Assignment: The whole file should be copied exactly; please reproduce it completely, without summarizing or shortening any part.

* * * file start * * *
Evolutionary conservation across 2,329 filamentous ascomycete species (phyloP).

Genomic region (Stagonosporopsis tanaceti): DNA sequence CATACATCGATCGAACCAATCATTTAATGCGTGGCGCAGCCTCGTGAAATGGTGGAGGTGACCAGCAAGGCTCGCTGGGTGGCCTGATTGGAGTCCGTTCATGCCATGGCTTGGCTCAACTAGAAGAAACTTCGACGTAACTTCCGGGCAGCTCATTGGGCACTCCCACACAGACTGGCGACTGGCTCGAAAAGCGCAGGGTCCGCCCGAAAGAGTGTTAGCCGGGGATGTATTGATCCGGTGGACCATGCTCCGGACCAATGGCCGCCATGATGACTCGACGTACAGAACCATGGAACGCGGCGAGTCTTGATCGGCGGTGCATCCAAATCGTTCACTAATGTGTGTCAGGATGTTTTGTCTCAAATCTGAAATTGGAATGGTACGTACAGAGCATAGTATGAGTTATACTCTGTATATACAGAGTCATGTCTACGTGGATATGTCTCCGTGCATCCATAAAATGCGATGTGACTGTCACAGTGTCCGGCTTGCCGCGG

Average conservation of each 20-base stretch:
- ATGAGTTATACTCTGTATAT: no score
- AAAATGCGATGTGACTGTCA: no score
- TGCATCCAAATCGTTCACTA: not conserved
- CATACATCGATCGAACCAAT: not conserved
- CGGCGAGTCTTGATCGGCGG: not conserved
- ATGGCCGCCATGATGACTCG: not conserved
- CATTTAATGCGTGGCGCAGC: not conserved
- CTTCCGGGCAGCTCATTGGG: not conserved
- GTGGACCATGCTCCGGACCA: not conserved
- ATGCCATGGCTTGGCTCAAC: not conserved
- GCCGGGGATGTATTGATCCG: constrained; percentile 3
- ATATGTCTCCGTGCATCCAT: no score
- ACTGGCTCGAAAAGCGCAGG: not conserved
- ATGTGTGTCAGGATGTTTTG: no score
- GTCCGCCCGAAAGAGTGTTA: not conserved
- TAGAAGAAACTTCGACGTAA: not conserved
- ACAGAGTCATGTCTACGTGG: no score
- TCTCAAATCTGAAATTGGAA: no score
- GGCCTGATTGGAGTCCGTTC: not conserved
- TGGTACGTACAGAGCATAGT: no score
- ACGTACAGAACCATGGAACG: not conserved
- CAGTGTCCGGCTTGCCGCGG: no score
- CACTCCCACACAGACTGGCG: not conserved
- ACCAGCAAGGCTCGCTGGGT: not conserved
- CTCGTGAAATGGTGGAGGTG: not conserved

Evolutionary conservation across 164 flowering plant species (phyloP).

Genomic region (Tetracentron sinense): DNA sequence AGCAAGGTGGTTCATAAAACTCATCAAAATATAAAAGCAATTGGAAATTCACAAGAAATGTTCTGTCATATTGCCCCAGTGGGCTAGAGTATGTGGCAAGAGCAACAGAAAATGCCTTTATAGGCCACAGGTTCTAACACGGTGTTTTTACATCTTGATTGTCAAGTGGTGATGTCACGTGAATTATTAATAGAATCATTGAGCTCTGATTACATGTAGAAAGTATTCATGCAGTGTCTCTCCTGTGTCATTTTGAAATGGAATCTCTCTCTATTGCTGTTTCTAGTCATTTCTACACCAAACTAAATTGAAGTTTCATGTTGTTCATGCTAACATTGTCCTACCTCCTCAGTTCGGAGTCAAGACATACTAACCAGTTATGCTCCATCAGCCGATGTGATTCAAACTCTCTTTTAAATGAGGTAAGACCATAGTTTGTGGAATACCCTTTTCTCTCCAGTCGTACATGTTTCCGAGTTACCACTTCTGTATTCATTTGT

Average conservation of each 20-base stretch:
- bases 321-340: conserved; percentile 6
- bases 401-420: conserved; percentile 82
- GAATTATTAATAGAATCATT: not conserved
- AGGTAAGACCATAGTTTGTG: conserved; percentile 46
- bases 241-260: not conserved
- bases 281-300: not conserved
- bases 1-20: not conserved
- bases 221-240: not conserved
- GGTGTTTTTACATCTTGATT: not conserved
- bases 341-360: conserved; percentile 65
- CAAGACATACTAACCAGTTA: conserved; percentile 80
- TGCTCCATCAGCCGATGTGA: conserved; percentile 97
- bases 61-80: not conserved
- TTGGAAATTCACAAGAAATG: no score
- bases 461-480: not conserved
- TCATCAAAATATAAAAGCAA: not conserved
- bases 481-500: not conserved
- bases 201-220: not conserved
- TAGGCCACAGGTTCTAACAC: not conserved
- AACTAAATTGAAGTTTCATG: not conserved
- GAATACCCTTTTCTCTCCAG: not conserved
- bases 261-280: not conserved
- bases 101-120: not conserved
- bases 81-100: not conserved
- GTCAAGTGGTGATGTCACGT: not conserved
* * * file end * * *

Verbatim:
Evolutionary conservation across 2,329 filamentous ascomycete species (phyloP).

Genomic region (Stagonosporopsis tanaceti): DNA sequence CATACATCGATCGAACCAATCATTTAATGCGTGGCGCAGCCTCGTGAAATGGTGGAGGTGACCAGCAAGGCTCGCTGGGTGGCCTGATTGGAGTCCGTTCATGCCATGGCTTGGCTCAACTAGAAGAAACTTCGACGTAACTTCCGGGCAGCTCATTGGGCACTCCCACACAGACTGGCGACTGGCTCGAAAAGCGCAGGGTCCGCCCGAAAGAGTGTTAGCCGGGGATGTATTGATCCGGTGGACCATGCTCCGGACCAATGGCCGCCATGATGACTCGACGTACAGAACCATGGAACGCGGCGAGTCTTGATCGGCGGTGCATCCAAATCGTTCACTAATGTGTGTCAGGATGTTTTGTCTCAAATCTGAAATTGGAATGGTACGTACAGAGCATAGTATGAGTTATACTCTGTATATACAGAGTCATGTCTACGTGGATATGTCTCCGTGCATCCATAAAATGCGATGTGACTGTCACAGTGTCCGGCTTGCCGCGG

Average conservation of each 20-base stretch:
- ATGAGTTATACTCTGTATAT: no score
- AAAATGCGATGTGACTGTCA: no score
- TGCATCCAAATCGTTCACTA: not conserved
- CATACATCGATCGAACCAAT: not conserved
- CGGCGAGTCTTGATCGGCGG: not conserved
- ATGGCCGCCATGATGACTCG: not conserved
- CATTTAATGCGTGGCGCAGC: not conserved
- CTTCCGGGCAGCTCATTGGG: not conserved
- GTGGACCATGCTCCGGACCA: not conserved
- ATGCCATGGCTTGGCTCAAC: not conserved
- GCCGGGGATGTATTGATCCG: constrained; percentile 3
- ATATGTCTCCGTGCATCCAT: no score
- ACTGGCTCGAAAAGCGCAGG: not conserved
- ATGTGTGTCAGGATGTTTTG: no score
- GTCCGCCCGAAAGAGTGTTA: not conserved
- TAGAAGAAACTTCGACGTAA: not conserved
- ACAGAGTCATGTCTACGTGG: no score
- TCTCAAATCTGAAATTGGAA: no score
- GGCCTGATTGGAGTCCGTTC: not conserved
- TGGTACGTACAGAGCATAGT: no score
- ACGTACAGAACCATGGAACG: not conserved
- CAGTGTCCGGCTTGCCGCGG: no score
- CACTCCCACACAGACTGGCG: not conserved
- ACCAGCAAGGCTCGCTGGGT: not conserved
- CTCGTGAAATGGTGGAGGTG: not conserved

Evolutionary conservation across 164 flowering plant species (phyloP).

Genomic region (Tetracentron sinense): DNA sequence AGCAAGGTGGTTCATAAAACTCATCAAAATATAAAAGCAATTGGAAATTCACAAGAAATGTTCTGTCATATTGCCCCAGTGGGCTAGAGTATGTGGCAAGAGCAACAGAAAATGCCTTTATAGGCCACAGGTTCTAACACGGTGTTTTTACATCTTGATTGTCAAGTGGTGATGTCACGTGAATTATTAATAGAATCATTGAGCTCTGATTACATGTAGAAAGTATTCATGCAGTGTCTCTCCTGTGTCATTTTGAAATGGAATCTCTCTCTATTGCTGTTTCTAGTCATTTCTACACCAAACTAAATTGAAGTTTCATGTTGTTCATGCTAACATTGTCCTACCTCCTCAGTTCGGAGTCAAGACATACTAACCAGTTATGCTCCATCAGCCGATGTGATTCAAACTCTCTTTTAAATGAGGTAAGACCATAGTTTGTGGAATACCCTTTTCTCTCCAGTCGTACATGTTTCCGAGTTACCACTTCTGTATTCATTTGT

Average conservation of each 20-base stretch:
- bases 321-340: conserved; percentile 6
- bases 401-420: conserved; percentile 82
- GAATTATTAATAGAATCATT: not conserved
- AGGTAAGACCATAGTTTGTG: conserved; percentile 46
- bases 241-260: not conserved
- bases 281-300: not conserved
- bases 1-20: not conserved
- bases 221-240: not conserved
- GGTGTTTTTACATCTTGATT: not conserved
- bases 341-360: conserved; percentile 65
- CAAGACATACTAACCAGTTA: conserved; percentile 80
- TGCTCCATCAGCCGATGTGA: conserved; percentile 97
- bases 61-80: not conserved
- TTGGAAATTCACAAGAAATG: no score
- bases 461-480: not conserved
- TCATCAAAATATAAAAGCAA: not conserved
- bases 481-500: not conserved
- bases 201-220: not conserved
- TAGGCCACAGGTTCTAACAC: not conserved
- AACTAAATTGAAGTTTCATG: not conserved
- GAATACCCTTTTCTCTCCAG: not conserved
- bases 261-280: not conserved
- bases 101-120: not conserved
- bases 81-100: not conserved
- GTCAAGTGGTGATGTCACGT: not conserved